Cover image: Unidentified Salish-Pend d’Oreille people fishing at Flathead Lake, c. 1915.
Courtesy Salish-Pend d’Oreille Culture Committee, Confederated Salish and Kootenai Tribes.
aay u sqélix͏ʷ – a history of bull trout and the Salish and Pend d’Oreille people by Thompson Smith
written in conjunction with Explore the River:
Bull Trout, Tribal People, and the Jocko River
an educational DVD project produced by the
Natural Resource Department
Confederated Salish and Kootenai Tribes
This essay was written in 2008-2010 as part of the interactive DVD/website, Explore the River: Bull Trout, Tribal People, and the Jocko River (Pablo, Montana: Confederated Salish and Kootenai Tribes, forthcoming 2011), an educational project of the Natural Resource Department, Confederated Salish and Kootenai Tribes, to be distributed by the University of Nebraska Press.
The author wishes to extend his thanks to the project director, Germaine White, and the author of the scientific segments and constructor/designer of the DVD, David Rockwell. Please
also see acknowledgments at the end of the essay. Any profits that may derive from future publication of this essay will be donated to the Confederated
Salish and Kootenai Tribes.
M̓a ɫu es šʔi ɫu cwičtn y̓e st̓úlix͏ʷ, q͏ʷamq͏ʷmt y̓e st̓úlix͏ʷ. X̣est y̓e st̓úlix͏ʷ.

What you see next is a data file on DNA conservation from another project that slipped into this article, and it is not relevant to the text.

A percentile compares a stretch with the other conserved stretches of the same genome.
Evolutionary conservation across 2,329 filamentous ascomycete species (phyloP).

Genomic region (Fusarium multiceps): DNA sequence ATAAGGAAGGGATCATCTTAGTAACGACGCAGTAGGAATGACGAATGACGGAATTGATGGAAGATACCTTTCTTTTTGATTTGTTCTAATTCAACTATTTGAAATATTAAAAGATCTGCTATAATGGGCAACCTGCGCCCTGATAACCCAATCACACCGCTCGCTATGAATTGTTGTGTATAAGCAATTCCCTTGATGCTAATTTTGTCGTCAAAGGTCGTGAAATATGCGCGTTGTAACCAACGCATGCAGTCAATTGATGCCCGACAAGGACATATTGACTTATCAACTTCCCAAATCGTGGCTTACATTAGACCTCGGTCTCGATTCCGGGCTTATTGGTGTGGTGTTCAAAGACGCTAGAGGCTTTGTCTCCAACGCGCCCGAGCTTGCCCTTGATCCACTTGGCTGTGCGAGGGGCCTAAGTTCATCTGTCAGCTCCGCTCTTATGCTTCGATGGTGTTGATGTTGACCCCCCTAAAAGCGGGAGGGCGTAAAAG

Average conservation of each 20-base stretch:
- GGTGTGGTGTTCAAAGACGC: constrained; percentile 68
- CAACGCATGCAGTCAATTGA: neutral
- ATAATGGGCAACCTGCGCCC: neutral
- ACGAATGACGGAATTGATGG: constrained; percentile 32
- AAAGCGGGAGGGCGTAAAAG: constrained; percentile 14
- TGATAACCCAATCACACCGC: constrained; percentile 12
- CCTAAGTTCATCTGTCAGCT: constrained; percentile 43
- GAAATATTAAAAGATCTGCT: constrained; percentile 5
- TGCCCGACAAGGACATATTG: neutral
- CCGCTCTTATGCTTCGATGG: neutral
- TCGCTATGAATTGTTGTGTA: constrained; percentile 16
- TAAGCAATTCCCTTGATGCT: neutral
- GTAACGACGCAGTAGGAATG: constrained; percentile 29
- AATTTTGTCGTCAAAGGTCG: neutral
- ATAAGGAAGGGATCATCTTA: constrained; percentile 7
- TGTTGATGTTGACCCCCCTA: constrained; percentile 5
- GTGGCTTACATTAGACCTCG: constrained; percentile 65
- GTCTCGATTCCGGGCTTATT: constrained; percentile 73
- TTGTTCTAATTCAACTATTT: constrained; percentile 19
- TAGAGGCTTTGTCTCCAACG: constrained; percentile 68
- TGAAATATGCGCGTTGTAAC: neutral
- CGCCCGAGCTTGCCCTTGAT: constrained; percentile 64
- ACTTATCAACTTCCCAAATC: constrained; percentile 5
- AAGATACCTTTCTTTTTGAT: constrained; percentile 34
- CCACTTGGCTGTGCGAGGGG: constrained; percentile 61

In the beginning, when I saw this land, it was beautiful. This land was good.
Esyaʔ, esyaʔ u it cniɫc u es x͏ʷisti ɫu puti tas x͏ʷʔit ɫu suyapi.
Everything, all things were used from the land when there were not many white people.
K͏ʷem̓t esyaʔ ye qe sewɫk͏ʷ ye qe nsisy̓etk͏ʷ u x̣est es momoʔop. X̣est es en̓esi.
All our waters, our creeks were flowing along good. It was going good.
L šey̓ ye l sewɫk͏ʷ u ɫu x͏ʷʔit ɫu x͏ʷix͏ʷey̓uɫ — ɫu sw̓ew̓ɫ ɫu tʔe stem̓.
It is there in the water — that is where there were many animals — fish and other things.
K͏ʷem̓t šey̓ še nk̓͏ʷúlex͏ʷ qe sq͏ʷyúlex͏ʷ ɫiʔe l sewɫk͏ʷ….
And by that, we were wealthy from the water….
Mitch Smallsalmon, 1977
For thousands of years, the Salish and Pend d’Oreille people have inhabited a vast territory that includes the area now encompassed by western Montana. And for almost all of that immense span of time, they lived entirely as hunters, gatherers, and fishers. They practiced no agriculture at all — and yet for millennia, through all the historical change and dynamism of that vast period, it seems clear that these tribes generally sustained themselves well, and took good care of their homeland. How did they do this? What enabled their societies to live and thrive, and in the largest sense maintain a sustainable relationship with their homeland, for such a remarkably long period of time?